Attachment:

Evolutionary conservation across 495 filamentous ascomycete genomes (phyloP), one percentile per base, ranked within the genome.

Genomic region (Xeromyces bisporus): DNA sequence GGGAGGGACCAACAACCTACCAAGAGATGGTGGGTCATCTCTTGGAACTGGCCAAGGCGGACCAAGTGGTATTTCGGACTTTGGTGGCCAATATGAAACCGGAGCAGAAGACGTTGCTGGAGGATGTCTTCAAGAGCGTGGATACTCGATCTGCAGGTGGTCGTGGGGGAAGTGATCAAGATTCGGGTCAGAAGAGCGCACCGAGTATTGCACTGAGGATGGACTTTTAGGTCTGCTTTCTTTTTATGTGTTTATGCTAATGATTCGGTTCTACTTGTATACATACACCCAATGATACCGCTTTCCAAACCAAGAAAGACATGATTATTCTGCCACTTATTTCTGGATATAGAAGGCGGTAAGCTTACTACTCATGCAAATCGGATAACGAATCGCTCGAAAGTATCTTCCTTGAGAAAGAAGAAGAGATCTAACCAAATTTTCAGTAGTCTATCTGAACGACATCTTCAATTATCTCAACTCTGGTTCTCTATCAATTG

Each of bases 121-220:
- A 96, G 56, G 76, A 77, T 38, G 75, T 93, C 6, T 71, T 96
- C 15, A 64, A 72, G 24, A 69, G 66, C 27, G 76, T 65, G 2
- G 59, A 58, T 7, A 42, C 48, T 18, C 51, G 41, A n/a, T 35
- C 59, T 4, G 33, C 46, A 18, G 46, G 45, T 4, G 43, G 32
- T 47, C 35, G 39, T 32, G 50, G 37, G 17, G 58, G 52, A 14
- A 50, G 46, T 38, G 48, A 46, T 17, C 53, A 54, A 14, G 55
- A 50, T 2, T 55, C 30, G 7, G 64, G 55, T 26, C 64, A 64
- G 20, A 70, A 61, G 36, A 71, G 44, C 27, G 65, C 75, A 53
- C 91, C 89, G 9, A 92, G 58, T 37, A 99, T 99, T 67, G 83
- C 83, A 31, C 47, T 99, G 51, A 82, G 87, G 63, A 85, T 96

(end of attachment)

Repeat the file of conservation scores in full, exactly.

Evolutionary conservation across 495 filamentous ascomycete genomes (phyloP), one percentile per base, ranked within the genome.

Genomic region (Xeromyces bisporus): DNA sequence GGGAGGGACCAACAACCTACCAAGAGATGGTGGGTCATCTCTTGGAACTGGCCAAGGCGGACCAAGTGGTATTTCGGACTTTGGTGGCCAATATGAAACCGGAGCAGAAGACGTTGCTGGAGGATGTCTTCAAGAGCGTGGATACTCGATCTGCAGGTGGTCGTGGGGGAAGTGATCAAGATTCGGGTCAGAAGAGCGCACCGAGTATTGCACTGAGGATGGACTTTTAGGTCTGCTTTCTTTTTATGTGTTTATGCTAATGATTCGGTTCTACTTGTATACATACACCCAATGATACCGCTTTCCAAACCAAGAAAGACATGATTATTCTGCCACTTATTTCTGGATATAGAAGGCGGTAAGCTTACTACTCATGCAAATCGGATAACGAATCGCTCGAAAGTATCTTCCTTGAGAAAGAAGAAGAGATCTAACCAAATTTTCAGTAGTCTATCTGAACGACATCTTCAATTATCTCAACTCTGGTTCTCTATCAATTG

Each of bases 121-220:
- A 96, G 56, G 76, A 77, T 38, G 75, T 93, C 6, T 71, T 96
- C 15, A 64, A 72, G 24, A 69, G 66, C 27, G 76, T 65, G 2
- G 59, A 58, T 7, A 42, C 48, T 18, C 51, G 41, A n/a, T 35
- C 59, T 4, G 33, C 46, A 18, G 46, G 45, T 4, G 43, G 32
- T 47, C 35, G 39, T 32, G 50, G 37, G 17, G 58, G 52, A 14
- A 50, G 46, T 38, G 48, A 46, T 17, C 53, A 54, A 14, G 55
- A 50, T 2, T 55, C 30, G 7, G 64, G 55, T 26, C 64, A 64
- G 20, A 70, A 61, G 36, A 71, G 44, C 27, G 65, C 75, A 53
- C 91, C 89, G 9, A 92, G 58, T 37, A 99, T 99, T 67, G 83
- C 83, A 31, C 47, T 99, G 51, A 82, G 87, G 63, A 85, T 96